A grand estate on the edge of one of the UK's most deprived areas is to be restored to try and spearhead a social renaissance thanks to a grant of £4.7m.
Beckenham Place Park will be opened up for greater use for the community after the Heritage Lottery Fund (HLF) and Big Lottery Fund this week confirmed the grant.
HLF chief executive Ros Kerslake said: "It’s well-known that public parks play a vital role in our health and well-being. With this investment from National Lottery players combined with strong local engagement and support, there is real opportunity for the park to deliver huge benefits to the whole community."
London Borough of Lewisham will use the cash to regenerate the 95-hectare park, originally an impressive 18th century family estate with a lake, kitchen gardens and arboretum.
Today the park is on the edge of one of the UK’s most deprived areas and in decline. Visitor numbers have dropped to a critical low and its historic buildings are seriously damaged.
Historic parkland will be restored and the lake reinstated with wet woodland. The 18th-century home, currently derelict and propped up with scaffolding, will become a visitor hub with café, courtyard and education centre.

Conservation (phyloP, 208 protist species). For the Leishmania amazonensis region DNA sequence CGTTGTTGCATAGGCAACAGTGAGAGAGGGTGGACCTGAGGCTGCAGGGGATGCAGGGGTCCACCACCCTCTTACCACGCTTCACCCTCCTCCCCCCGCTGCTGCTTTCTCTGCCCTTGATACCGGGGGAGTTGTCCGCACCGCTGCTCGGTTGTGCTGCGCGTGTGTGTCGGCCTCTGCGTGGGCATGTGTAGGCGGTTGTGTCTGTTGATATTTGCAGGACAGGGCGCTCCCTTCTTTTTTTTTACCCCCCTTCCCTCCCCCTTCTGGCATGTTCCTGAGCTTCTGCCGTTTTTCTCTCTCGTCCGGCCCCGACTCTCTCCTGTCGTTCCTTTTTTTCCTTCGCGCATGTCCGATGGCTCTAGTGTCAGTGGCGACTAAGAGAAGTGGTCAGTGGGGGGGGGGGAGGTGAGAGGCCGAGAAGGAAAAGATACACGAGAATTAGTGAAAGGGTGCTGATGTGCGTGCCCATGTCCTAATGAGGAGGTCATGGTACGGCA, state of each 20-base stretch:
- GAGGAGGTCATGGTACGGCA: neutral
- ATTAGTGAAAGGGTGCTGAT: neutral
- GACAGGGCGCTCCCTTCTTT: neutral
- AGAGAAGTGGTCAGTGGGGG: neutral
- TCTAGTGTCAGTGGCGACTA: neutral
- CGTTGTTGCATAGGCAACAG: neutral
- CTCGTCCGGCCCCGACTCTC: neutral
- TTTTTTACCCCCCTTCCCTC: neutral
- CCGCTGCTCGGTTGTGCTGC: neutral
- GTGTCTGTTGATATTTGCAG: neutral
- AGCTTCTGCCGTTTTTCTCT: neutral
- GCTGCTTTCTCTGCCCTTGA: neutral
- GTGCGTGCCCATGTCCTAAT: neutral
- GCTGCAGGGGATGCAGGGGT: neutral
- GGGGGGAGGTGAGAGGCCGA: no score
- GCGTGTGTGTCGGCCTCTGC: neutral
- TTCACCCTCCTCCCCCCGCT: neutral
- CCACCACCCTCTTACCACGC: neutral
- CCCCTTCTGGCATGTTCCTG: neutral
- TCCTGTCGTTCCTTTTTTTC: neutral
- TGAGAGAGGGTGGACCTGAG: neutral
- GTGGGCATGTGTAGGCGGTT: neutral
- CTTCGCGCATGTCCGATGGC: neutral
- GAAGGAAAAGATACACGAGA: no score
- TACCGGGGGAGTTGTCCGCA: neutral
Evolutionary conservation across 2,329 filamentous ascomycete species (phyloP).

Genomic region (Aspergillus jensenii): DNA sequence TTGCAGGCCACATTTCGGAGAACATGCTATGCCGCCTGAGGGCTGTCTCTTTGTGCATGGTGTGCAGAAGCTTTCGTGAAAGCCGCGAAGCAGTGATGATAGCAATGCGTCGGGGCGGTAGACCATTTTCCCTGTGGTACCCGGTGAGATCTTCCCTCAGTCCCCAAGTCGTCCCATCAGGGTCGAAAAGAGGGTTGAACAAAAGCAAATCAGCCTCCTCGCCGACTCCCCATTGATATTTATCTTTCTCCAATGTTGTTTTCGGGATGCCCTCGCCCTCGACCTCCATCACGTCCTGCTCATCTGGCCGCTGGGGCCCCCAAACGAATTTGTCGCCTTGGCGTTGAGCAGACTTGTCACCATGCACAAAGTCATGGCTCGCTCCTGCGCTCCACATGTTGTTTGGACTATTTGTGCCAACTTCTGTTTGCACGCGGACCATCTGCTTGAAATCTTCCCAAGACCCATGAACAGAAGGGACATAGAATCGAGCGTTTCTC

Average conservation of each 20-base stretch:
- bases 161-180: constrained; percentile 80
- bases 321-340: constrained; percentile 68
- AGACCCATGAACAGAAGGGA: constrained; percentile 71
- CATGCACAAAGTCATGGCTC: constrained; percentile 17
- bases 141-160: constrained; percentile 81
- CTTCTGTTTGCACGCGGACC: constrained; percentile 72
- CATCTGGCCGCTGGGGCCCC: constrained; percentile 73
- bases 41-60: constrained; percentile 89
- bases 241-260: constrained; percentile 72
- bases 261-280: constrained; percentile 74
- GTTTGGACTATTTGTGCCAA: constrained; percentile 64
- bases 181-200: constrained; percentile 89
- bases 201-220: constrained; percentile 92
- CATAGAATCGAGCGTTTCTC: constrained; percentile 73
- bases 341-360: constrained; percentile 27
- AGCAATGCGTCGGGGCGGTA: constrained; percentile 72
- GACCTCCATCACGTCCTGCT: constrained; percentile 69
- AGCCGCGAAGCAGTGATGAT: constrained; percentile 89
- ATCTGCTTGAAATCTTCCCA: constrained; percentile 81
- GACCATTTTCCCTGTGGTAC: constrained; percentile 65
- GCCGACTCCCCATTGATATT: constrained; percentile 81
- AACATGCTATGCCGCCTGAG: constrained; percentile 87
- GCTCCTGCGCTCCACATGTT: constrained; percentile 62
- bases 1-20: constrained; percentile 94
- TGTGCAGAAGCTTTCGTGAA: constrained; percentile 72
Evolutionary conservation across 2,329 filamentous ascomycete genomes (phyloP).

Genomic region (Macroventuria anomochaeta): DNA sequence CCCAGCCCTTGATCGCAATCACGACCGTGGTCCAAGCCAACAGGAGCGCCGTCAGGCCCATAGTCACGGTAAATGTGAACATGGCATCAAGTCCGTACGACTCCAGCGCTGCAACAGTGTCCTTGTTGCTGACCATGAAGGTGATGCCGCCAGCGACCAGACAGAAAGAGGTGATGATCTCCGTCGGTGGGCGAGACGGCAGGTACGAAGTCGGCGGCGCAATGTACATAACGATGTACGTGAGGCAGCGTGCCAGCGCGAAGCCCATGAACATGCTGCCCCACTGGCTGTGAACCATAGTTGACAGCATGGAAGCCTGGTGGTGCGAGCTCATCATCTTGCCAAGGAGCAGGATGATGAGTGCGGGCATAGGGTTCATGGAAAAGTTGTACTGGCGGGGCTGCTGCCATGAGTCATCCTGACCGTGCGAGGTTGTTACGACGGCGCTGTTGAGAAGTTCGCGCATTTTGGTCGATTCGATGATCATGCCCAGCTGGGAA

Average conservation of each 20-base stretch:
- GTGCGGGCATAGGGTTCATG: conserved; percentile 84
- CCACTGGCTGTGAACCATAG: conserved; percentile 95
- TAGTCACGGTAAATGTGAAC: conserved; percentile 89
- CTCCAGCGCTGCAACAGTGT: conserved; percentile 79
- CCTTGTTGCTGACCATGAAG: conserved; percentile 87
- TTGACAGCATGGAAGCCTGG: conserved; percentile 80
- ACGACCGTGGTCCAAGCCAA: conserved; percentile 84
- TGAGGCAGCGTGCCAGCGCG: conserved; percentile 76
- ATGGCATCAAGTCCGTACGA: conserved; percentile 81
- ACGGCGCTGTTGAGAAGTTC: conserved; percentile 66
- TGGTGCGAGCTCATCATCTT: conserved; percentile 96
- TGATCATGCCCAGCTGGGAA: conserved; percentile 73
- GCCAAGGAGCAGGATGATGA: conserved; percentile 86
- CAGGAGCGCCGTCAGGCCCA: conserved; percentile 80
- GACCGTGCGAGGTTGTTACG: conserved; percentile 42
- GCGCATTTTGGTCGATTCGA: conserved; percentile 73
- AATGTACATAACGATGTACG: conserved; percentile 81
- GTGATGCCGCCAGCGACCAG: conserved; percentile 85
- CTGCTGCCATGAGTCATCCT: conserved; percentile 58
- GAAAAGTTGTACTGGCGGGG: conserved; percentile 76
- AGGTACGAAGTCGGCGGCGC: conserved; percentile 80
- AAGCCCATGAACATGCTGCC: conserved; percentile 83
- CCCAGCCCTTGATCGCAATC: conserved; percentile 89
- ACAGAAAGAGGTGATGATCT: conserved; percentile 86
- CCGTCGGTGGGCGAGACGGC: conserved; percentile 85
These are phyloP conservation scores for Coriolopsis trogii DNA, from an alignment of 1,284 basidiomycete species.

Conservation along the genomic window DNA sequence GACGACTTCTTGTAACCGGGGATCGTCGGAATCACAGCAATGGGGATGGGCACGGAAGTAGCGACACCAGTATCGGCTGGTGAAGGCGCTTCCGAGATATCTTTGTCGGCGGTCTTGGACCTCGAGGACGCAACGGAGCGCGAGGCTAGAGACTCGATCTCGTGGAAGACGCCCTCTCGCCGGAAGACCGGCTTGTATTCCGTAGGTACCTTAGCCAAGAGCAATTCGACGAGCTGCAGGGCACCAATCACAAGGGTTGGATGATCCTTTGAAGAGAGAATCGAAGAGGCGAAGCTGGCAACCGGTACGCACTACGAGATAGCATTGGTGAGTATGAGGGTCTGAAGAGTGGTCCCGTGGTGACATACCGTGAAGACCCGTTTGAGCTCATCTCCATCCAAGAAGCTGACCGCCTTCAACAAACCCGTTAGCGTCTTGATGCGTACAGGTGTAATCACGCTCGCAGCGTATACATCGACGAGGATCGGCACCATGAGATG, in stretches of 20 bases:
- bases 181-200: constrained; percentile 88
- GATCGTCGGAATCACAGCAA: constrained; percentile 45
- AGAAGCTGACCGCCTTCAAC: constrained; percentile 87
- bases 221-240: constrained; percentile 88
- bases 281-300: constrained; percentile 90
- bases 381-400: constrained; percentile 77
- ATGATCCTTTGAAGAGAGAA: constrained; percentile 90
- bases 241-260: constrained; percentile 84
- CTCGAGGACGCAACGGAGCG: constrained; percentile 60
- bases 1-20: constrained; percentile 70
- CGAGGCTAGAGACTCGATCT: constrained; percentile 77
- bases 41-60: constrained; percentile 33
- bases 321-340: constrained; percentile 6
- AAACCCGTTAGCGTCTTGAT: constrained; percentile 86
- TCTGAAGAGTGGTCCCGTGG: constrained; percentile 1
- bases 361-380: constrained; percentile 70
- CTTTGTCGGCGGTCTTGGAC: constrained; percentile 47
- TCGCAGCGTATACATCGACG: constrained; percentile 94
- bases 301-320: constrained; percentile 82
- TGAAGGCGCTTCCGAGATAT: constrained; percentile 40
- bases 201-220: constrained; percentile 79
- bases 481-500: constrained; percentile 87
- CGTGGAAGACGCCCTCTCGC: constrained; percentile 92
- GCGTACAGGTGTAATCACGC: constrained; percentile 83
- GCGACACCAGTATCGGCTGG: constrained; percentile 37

The 18th-century pleasure grounds will be reinstated with a contemporary design defined by seasonal ornamental planting and improved access. A derelict gardener’s cottage will be refurbished to form a base for volunteering.
The new park will also include a timber and natural play area, reed beds and boardwalks, a BMX track, a skate park, public toilets and provision for refreshments.
In addition to the physical changes that will attract more people to the park, the project will also provide local people with training, employment and education opportunities.
The park was originally the grounds of the grade II* listed Palladian-style Mansion House, home to John Cator, a wealthy 18th-century timber-wharf merchant and MP.
The house was largely uninhabited in the 19th century and in the 1900s was used as boy’s school and sanatorium. It was purchased by London County Council in 1927.
During the Second World War the park was a prisoner of war camp. Management transferred to the London Borough of Lewisham in 1972 and parts of the park including a golf course closed this year.